Insurance co-op New Mexico Health Connections won a partial victory in its lawsuit against the federal government over the Affordable Care Act's risk-adjustment program.
U.S. District Judge James Browning in New Mexico ruled that HHS couldn't use statewide average premiums to come up with its risk-adjustment formula because the agency wrongly assumed the ACA required the program to be budget-neutral.
"HHS' justifications for using the statewide average premium instead of a plan's own premium all assume that the ACA requires risk adjustment to be budget-neutral, which is not correct," he wrote in his opinion.
However, Browning tossed the co-op's other claims challenging how the risk-adjustment program was set up.
The ACA's permanent risk-adjustment program was meant to reduce the incentive for health plans to cherry-pick healthy members. It works by shuffling money from plans with healthier-than-average members to plans with larger numbers of sicker, high-cost members. The program is based on a patient's risk score, which is determined by a person's demographic information and health condition.
But smaller, regional plans and ACA co-ops say that their membership bases look healthier than they are. One reason could be that newer insurers have limited information on their members' health status and claims history. Legacy insurers that have a wealth of patient data may have a leg up on coding. Small health plans also have far less capital than more established insurers to comfortably make large risk-adjustment payments.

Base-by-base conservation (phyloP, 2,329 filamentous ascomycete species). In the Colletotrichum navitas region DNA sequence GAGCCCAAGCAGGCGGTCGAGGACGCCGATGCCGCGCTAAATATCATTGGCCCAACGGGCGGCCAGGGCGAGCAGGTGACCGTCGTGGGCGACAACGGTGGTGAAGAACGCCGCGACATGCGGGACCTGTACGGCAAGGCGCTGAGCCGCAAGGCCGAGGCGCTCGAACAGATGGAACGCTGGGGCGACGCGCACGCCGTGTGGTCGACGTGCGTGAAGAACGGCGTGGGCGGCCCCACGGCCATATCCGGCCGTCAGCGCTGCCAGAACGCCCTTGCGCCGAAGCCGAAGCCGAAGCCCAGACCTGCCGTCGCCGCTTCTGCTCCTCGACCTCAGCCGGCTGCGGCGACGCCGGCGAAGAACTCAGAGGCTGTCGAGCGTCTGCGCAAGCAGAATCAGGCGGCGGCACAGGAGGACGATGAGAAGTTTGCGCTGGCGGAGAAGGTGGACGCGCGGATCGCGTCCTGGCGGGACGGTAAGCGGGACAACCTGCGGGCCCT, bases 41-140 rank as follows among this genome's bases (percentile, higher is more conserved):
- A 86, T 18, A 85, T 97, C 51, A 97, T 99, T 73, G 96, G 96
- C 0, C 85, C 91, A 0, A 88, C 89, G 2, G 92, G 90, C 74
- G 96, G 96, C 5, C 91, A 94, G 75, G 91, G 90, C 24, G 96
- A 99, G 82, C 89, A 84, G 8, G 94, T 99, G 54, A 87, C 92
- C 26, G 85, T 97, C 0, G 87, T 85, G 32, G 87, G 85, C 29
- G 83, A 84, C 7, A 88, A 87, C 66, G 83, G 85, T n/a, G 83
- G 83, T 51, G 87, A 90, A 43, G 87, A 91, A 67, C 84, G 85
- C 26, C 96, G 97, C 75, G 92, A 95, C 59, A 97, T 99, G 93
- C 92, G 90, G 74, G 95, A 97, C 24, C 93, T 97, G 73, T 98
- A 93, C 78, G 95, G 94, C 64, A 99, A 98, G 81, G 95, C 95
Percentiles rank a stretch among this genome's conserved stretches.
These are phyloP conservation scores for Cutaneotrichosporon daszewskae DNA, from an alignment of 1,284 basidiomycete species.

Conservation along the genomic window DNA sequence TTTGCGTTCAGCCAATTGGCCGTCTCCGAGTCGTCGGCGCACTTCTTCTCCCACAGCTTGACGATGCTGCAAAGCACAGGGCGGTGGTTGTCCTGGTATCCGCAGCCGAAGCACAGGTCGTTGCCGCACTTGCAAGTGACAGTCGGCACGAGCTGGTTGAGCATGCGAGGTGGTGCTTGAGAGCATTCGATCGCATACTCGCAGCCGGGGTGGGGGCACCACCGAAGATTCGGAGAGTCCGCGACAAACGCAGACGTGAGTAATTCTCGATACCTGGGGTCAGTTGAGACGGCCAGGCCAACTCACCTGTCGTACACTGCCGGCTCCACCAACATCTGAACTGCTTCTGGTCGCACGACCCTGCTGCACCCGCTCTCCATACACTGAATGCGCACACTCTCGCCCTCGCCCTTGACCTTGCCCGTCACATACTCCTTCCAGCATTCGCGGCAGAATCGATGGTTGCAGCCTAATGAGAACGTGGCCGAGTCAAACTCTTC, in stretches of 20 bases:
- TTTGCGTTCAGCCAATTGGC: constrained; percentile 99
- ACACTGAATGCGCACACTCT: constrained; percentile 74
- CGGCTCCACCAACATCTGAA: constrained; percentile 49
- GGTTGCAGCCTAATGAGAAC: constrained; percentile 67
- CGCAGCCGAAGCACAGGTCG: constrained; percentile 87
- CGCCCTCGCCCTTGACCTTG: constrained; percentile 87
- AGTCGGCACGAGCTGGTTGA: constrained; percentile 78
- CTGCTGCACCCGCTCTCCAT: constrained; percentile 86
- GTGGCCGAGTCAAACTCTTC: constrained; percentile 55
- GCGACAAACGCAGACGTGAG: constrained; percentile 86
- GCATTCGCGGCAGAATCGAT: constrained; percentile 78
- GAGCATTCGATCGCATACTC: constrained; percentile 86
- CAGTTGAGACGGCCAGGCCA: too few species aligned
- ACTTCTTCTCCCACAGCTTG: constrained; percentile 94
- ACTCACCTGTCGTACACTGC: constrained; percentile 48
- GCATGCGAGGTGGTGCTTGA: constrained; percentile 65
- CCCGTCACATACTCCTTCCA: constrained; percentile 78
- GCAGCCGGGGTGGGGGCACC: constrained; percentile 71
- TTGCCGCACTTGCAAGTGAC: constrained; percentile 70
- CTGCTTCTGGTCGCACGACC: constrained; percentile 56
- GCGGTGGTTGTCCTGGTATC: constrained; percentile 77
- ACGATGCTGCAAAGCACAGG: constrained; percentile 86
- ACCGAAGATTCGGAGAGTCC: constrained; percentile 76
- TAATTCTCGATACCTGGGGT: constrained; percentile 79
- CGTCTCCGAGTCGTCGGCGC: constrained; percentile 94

New Mexico Health Connections initially sued the federal government over the risk-adjustment program in July 2016, arguing that the Obama administration implemented the program in a way that penalizes new, low-cost insurance companies, while rewarding larger legacy health plans. It argued that the risk-adjustment formula is flawed in part because it uses the statewide average premium to set the amount of payments and charges for plans.
Browning also ruled that HHS' methods of predicting the health costs of plan members, as part of the risk-adjustment formula, is reasonable, as is HHS' decision surrounding the use of data on partial-year enrollees and prescription drugs in its formula. Finally, the judge found that HHS' risk-adjustment program does not effectively eliminate bronze-level ACA plans, as New Mexico Health Connections had argued.
Health Connections said it was required to pay $6.7 million, or 21.5% of its 2014 premiums, to the risk-adjustment program that year. In 2015, Health Connections was required to pay $14.6 million, or 14.7% of its premiums that year. The co-op said the large risk-adjustment payments it was forced to make imposed a huge burden on the company.
"The flaws in CMS' formula penalize NMHC for offering low premium, high quality plans and reward its competitors, like the market-dominating BCBSNM, for keeping their prices high—an absurd distortion of Congress's clear intent to create an affordable, competitive insurance marketplace," Health Connections said in its initial 2016 complaint.
Browning's decision splits with a January federal court ruling in another risk-adjustment lawsuit brought by failed Massachusetts co-op Minuteman Health. In that case, U.S. District Judge Dennis Saylor in Massachusetts upheld HHS' authority to implement the risk-adjustment program as it did. Several other small plans and not-for-profit co-ops formed under the ACA have also sued over the risk-adjustment formula.